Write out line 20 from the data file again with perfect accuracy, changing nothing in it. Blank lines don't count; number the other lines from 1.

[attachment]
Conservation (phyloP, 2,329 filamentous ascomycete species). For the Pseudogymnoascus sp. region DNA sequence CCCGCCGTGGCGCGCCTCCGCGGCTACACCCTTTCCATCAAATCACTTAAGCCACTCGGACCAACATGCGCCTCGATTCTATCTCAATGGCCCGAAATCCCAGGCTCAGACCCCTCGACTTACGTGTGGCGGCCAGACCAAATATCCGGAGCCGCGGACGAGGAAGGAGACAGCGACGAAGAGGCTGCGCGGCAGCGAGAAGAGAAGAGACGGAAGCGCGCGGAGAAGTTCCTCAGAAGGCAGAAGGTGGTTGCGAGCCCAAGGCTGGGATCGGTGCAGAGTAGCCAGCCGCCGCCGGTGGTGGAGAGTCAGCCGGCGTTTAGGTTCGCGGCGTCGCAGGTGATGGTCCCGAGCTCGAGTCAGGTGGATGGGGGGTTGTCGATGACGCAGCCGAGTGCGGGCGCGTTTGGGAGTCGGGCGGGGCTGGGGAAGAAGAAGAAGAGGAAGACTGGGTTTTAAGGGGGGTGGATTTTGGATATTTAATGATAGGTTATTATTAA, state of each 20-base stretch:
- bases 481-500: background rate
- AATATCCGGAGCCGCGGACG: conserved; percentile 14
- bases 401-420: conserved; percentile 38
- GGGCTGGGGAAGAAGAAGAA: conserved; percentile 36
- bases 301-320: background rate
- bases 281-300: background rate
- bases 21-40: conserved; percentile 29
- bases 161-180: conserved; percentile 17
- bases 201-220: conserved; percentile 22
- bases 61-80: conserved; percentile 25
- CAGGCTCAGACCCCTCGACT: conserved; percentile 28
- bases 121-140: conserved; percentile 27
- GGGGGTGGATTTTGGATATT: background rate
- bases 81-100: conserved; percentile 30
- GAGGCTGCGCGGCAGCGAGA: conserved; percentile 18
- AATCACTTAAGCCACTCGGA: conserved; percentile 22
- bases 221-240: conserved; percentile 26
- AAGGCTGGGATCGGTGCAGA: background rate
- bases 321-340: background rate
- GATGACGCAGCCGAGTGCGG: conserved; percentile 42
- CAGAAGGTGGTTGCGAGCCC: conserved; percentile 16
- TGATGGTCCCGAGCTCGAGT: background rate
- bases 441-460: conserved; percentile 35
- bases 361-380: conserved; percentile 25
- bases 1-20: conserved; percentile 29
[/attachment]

- bases 321-340: background rate